Sunday, February 05, 2006

John Adams Reconsidered

Today I finished reading David McCullough's John Adams, which chronicles our second president's childhood in Braintree (later Quincy) Massachusetts, his notable career as a lawyer, his pivotal role in the American Revolution, his ambassadorial service to France and Great Britain, his two terms as a loyal vice-president to George Washington, his rather thankless term as president, and finally the long twilight of his years which is most famous for the remarkable correspondence he and Thomas Jefferson struck up after many years of estrangement.

Adams had an unenviable role in history, his presidency sandwiched between George Washington's and Thomas Jefferson's and plagued not only be an undeclared war with France, but by what was probably the most disloyal and scheming cabinet ever to afflict any president. Adams is most remembered for the deservedly unpopular Alien and Sedition Acts, which he signed into law. He is less known for his remarkable leadership in the American Revolution, his herculean efforts to keep America from a full-blown war with France (an unenviable balancing act that made him unpopular with the warmongering Federalists and the obsequiesly pro-French Republicans), his creation of the American Navy, and his appointment of John Marshall as Chief Justice of the Supreme Court.

What most impresses one about John Adams, though, is the remarkable correspondence he kept up with everyone in his life, particularly his wife Abigail and his once-and-future friend Thomas Jefferson. In these letters one sees a very kind, brilliant and compassionate man whose simple Puritan values--from which he never deviated, aside from the sin of pride, to which he often confessed freely--set him apart from the scheming, partisan politics that were born during his presidency. For all his natural genius and accomplishments, one cannot help but feel a little less admiration for Thomas Jefferson in contrast. As close as the two men and their families were during their service in Europe, Jefferson would later resort to some of the most deplorable and underhanded means of discrediting his former friend, while Adams refused to speak ill of Jefferson in anything but private correspondence with friends and family. Perhaps the most baffling development of all was the Republicans' portrayal of John Adams as an aristocratic, pro-British Monarchist, when in fact he lived frugally and humbly all his life and never was either pro-British or a Monarchist. Thomas Jefferson, on the other hand, while portrayed as a "man of the people" by his supporters, lived as an aristocrat his whole life, supported by more than a hundred slaves and accumulating massive debts through his extravagant lifestyle.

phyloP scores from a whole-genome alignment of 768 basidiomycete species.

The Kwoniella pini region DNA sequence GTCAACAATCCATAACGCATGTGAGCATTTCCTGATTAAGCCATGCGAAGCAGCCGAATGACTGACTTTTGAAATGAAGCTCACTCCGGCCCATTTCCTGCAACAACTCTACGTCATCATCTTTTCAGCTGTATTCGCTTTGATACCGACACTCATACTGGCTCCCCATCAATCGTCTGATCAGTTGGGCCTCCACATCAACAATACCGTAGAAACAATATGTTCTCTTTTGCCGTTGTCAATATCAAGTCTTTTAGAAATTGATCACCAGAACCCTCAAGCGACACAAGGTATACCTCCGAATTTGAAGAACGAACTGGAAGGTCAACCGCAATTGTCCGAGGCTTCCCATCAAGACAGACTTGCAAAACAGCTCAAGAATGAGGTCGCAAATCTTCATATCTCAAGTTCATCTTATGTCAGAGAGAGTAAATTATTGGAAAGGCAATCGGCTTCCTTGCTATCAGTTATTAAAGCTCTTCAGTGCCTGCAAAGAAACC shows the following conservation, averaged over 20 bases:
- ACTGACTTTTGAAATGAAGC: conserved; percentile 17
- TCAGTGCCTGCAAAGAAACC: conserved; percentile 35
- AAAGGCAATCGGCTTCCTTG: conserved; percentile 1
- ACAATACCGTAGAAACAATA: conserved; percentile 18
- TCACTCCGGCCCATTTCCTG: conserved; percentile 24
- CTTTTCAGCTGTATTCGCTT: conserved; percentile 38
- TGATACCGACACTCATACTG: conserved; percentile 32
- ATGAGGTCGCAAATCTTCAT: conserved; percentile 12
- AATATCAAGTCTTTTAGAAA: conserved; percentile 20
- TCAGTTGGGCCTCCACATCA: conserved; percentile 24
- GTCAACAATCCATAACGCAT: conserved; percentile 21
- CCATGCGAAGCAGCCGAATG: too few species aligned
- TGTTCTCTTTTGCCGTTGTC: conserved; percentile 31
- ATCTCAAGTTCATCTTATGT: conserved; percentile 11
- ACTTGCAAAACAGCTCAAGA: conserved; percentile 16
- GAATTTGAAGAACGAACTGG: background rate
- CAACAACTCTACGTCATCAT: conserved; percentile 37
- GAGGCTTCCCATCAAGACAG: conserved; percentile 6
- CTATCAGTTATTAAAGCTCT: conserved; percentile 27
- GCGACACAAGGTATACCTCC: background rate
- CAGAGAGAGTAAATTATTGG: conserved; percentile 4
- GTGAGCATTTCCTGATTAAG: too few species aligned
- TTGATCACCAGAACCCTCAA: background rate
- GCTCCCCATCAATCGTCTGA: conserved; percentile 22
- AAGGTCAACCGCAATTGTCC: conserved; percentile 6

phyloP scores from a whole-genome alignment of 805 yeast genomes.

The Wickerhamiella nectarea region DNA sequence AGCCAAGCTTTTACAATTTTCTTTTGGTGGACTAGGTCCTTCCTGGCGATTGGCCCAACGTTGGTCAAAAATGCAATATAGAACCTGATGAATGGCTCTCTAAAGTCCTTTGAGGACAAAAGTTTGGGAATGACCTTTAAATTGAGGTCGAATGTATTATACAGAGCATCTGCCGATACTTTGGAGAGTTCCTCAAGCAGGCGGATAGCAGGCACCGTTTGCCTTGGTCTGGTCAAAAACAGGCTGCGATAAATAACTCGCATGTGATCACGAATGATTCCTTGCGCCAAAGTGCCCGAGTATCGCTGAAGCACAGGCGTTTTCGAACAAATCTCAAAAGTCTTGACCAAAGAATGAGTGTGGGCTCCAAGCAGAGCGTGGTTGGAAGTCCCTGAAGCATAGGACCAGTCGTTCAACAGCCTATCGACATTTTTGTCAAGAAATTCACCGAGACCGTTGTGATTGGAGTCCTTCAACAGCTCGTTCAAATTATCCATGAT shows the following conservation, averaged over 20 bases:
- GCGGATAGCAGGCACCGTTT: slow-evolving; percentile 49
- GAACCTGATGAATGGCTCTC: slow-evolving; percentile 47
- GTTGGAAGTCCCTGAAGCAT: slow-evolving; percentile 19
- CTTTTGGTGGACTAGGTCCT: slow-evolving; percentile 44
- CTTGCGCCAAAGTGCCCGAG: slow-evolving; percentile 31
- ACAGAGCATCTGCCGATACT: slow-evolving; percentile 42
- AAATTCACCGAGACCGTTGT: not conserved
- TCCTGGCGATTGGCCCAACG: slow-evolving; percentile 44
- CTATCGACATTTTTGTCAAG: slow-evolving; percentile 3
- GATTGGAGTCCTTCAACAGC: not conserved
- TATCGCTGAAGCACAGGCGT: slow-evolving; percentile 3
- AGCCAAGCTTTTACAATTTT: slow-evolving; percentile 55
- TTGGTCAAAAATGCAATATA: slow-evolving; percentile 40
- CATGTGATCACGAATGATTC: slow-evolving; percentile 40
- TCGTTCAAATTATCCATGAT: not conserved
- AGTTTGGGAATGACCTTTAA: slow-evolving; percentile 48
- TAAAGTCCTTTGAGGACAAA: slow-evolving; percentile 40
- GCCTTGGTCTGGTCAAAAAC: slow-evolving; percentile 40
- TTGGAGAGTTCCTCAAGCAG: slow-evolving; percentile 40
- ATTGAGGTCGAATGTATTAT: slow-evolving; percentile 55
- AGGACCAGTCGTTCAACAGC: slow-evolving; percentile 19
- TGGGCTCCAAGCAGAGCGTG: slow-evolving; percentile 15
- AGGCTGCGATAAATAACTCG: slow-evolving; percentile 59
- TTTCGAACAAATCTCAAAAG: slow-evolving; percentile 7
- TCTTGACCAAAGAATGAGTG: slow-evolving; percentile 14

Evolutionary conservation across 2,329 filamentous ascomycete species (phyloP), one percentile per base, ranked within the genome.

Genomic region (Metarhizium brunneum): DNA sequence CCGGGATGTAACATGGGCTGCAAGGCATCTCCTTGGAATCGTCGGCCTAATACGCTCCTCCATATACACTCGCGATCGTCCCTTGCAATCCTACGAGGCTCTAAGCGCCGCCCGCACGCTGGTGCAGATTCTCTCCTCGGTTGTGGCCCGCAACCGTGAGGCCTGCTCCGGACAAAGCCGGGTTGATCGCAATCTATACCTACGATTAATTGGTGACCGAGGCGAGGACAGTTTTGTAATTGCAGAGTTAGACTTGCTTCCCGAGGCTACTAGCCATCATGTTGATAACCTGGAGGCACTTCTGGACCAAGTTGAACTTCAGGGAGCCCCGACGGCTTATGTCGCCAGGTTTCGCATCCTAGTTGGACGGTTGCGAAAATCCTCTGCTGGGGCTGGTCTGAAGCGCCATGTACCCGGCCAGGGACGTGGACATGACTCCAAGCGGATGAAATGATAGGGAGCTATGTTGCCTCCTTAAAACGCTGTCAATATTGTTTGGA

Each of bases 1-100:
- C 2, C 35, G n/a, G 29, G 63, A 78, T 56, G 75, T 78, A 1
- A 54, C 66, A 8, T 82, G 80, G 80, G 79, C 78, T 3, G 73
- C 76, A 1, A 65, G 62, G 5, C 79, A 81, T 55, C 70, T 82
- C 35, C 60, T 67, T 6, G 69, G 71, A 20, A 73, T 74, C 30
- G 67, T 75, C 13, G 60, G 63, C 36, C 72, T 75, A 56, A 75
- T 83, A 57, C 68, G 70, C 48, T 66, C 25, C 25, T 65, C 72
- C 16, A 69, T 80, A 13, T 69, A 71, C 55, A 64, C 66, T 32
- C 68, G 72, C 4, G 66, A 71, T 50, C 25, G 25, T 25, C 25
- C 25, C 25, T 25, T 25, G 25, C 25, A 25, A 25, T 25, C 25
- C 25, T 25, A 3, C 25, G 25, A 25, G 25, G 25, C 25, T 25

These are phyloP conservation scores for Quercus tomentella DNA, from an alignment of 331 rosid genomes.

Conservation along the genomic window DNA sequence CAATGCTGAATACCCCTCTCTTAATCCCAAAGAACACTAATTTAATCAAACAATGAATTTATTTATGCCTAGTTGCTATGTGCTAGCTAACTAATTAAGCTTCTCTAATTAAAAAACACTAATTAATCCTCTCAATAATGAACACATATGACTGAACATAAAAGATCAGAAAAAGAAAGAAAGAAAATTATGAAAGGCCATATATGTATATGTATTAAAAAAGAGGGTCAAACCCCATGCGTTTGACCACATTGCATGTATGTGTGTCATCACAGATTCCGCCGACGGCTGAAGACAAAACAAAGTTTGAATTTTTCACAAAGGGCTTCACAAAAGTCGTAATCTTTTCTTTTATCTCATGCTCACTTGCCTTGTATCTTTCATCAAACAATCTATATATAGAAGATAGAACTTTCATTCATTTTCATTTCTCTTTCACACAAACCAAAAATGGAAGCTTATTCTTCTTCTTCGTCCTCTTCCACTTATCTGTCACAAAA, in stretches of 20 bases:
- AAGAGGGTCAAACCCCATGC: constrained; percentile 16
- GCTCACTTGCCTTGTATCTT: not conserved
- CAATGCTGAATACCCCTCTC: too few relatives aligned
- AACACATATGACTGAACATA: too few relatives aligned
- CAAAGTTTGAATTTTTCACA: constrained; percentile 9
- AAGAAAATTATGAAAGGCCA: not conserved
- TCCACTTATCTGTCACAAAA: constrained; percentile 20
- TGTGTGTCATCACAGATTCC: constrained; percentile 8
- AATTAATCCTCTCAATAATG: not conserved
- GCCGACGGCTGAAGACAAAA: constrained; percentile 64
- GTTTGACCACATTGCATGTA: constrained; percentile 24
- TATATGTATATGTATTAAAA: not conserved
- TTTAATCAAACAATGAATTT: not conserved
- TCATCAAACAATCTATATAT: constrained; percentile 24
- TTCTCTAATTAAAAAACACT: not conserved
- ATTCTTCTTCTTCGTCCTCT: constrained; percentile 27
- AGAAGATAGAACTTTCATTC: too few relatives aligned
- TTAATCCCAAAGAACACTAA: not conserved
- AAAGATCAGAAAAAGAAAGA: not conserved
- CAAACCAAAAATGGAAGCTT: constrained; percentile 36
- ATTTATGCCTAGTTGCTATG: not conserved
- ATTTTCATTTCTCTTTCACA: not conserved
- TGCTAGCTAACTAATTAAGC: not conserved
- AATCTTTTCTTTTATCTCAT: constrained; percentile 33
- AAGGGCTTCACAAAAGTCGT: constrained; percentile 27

And yet, the warm friendship that Adams and Jefferson restored in their years of retirement makes the closing chapters of the book some of the most touching and inspiring to read. That these two men died on the same day, that this day was the Fourth of July, and that it was the fiftieth anniversary of the Declaration no less, has to be one most awe-inspiring "cooincidences" in the annals of history.

Friday, February 03, 2006

The Myth of Isolationism

[This is a slightly longer version of a post I made at Patrick Barkman's blog, The Local Crank.]

From the president's repeated references to isolationists and isolationism in his State of the Union address Tuesday, you might suppose there is a massive movement afoot to literally cut ourselves off from the rest of the world politically, militarily and economically and declare ourselves a "hermit state." The fact of the matter is, nothing could be farther from the truth. There is not a single elected official in our government, nor any group of Americans worth mentioning, advocating anything like isolationism.